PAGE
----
Title: My Dead World
Author: Jacqueline Druga
Published: June, 2016
Since childhood, Nila Carter is made to spend every weekend at the family cabin. In her teenage years she believes it to be a prison, as an adult it becomes her sanctuary and means to survive.
When a mysterious outbreak occurs in India, Nila’s brother, Bobby, a virologist with the CDC, places the family on a precautionary alert to be ready to bug out. Unlike anything he’s ever seen, the rabies like virus is not just deadly, it causes extreme violent behavior in those infected. Following her brother’s advice, Nila begins to stockpile.
After months of preparing, just as it seems the virus is over, everything implodes and Bobby informs his family to leave the city.
With her family, Nila heads to the mountains and to her father’s isolated land. There she is eventually joined by friends and strangers, all hoping to safely stay clear of the virus that grips the world.
The plan is to wait until the virus burns out. While there, the group forms a tight bond, feeling secure that they will beat the extinction event and in due course return home. As time moves on, Nila quickly learns there are things they can not run from and a virus is one of them. Despite how prepared they are, how secure the land, each day brings a new threat and a painful reality that not only is returning home a pipe dream, the likelihood of all of them surviving, increasingly grows slim.
Characterization and badassery
Well, it’s a rabies-ish virus outbreak that looks a lot like a zombie apocalypse. So either characters can do what’s necessary to survive, or they don’t. The author is going for a realistic outbreak-style approach, and for the most part, that works. The story focuses on having to deal with people you love being infected and becoming a threat to those who remain. The ugly realities of an ugly situation, rather than the fun/gruesome parts of a typical zombie story. Though there’s plenty of gore to go around, too.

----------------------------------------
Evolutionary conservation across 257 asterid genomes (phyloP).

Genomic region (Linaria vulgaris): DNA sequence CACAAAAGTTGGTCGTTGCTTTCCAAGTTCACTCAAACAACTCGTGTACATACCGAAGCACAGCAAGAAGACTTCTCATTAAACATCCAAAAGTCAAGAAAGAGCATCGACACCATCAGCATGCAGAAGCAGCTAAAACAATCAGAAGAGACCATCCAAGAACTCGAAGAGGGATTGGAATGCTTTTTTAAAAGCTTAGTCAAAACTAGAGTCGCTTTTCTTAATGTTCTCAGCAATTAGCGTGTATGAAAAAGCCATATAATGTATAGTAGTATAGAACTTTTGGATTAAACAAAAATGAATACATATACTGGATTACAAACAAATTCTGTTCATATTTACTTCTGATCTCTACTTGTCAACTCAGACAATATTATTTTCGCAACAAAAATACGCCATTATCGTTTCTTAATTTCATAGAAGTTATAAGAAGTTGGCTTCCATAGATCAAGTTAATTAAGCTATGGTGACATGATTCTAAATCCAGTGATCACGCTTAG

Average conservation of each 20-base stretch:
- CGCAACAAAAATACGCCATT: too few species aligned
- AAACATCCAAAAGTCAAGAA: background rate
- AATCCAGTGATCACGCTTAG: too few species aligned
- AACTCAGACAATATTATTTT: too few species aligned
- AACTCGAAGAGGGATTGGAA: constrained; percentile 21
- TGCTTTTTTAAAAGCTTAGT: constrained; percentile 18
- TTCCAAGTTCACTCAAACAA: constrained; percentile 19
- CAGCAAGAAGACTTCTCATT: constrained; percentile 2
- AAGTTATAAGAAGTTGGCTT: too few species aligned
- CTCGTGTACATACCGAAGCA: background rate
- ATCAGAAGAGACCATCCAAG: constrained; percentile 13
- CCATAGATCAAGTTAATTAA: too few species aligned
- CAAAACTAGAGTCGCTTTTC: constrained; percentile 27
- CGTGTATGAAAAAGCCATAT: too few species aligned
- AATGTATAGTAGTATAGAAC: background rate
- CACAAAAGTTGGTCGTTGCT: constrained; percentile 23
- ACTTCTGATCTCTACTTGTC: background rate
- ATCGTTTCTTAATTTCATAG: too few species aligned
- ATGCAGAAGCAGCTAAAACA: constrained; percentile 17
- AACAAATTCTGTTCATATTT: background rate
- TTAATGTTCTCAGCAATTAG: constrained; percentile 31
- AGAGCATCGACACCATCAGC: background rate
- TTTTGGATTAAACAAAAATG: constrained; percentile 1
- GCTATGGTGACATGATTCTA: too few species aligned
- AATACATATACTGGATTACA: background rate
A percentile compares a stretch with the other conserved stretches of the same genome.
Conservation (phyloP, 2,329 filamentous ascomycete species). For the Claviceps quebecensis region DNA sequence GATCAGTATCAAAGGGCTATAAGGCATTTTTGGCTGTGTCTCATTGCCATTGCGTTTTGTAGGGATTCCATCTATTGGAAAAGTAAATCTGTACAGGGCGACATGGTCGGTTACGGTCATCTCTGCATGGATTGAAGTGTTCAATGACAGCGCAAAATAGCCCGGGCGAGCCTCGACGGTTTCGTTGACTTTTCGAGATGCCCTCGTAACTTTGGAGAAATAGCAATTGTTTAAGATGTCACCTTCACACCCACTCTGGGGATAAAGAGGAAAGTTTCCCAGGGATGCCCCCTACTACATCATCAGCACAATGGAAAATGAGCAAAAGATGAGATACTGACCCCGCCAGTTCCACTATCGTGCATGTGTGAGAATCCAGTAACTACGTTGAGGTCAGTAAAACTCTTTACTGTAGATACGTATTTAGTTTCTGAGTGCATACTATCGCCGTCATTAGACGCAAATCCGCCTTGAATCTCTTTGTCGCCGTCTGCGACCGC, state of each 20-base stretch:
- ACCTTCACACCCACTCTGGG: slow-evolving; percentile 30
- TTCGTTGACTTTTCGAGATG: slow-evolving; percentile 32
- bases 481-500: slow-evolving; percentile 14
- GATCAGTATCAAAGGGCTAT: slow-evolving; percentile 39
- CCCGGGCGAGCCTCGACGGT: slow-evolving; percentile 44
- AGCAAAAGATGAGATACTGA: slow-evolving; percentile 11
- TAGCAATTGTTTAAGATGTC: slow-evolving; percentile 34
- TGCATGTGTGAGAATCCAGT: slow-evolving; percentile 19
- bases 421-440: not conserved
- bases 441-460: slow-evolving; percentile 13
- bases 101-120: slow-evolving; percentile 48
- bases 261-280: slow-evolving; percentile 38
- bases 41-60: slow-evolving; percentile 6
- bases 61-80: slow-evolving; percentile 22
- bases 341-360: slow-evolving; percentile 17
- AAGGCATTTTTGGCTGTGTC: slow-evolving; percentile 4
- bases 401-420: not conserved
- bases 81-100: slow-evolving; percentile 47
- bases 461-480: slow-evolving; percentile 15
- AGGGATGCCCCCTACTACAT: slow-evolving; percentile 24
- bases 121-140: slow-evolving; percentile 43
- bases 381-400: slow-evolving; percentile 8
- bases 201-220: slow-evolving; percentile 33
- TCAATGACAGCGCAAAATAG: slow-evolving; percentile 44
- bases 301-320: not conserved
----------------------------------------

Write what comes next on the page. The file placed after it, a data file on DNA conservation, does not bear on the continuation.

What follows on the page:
All of the characters are well-formed. Our lead, Nila, is not that bright, and a little slow at adjusting to the new reality of the world. I like that she’s not perfect, that she makes some dumb mistakes, that she isn’t some hero. She’s just a daughter and a mom trying to survive and protect, without the proper tools to do so.
Plot and pacing
The plot is a different take on a zombie story, which is good. The pace works.
Prose and editing
This book needs an editor. It’s full of your/you’re, their/they’re sort of issues, missing words, wrong words, comma splices, and straight-up punctuation errors. In one place, a couple of paragraphs repeat. It’s a shame, because the prose is fine, but can be confusing due to the lack of editing.
This kind of story can be a real drag to get through, but the author used humor well, with some well-placed moments that cut the tension. Also, the ability for the characters to find humor in certain situations shows their continuing adjustment to their changed world. So the story doesn’t feel like a huge bummer.
A good story. Interesting and different. Not predictable. By and large, a lack of trope, which is hard to find. Some odd plot holes (see spoilers). Flawed, everyday characters, which is also refreshing. It’s a shame about the editing, but it’s still a very readable story. Points to the author for getting me to read a zombie story, which is not my genre at all.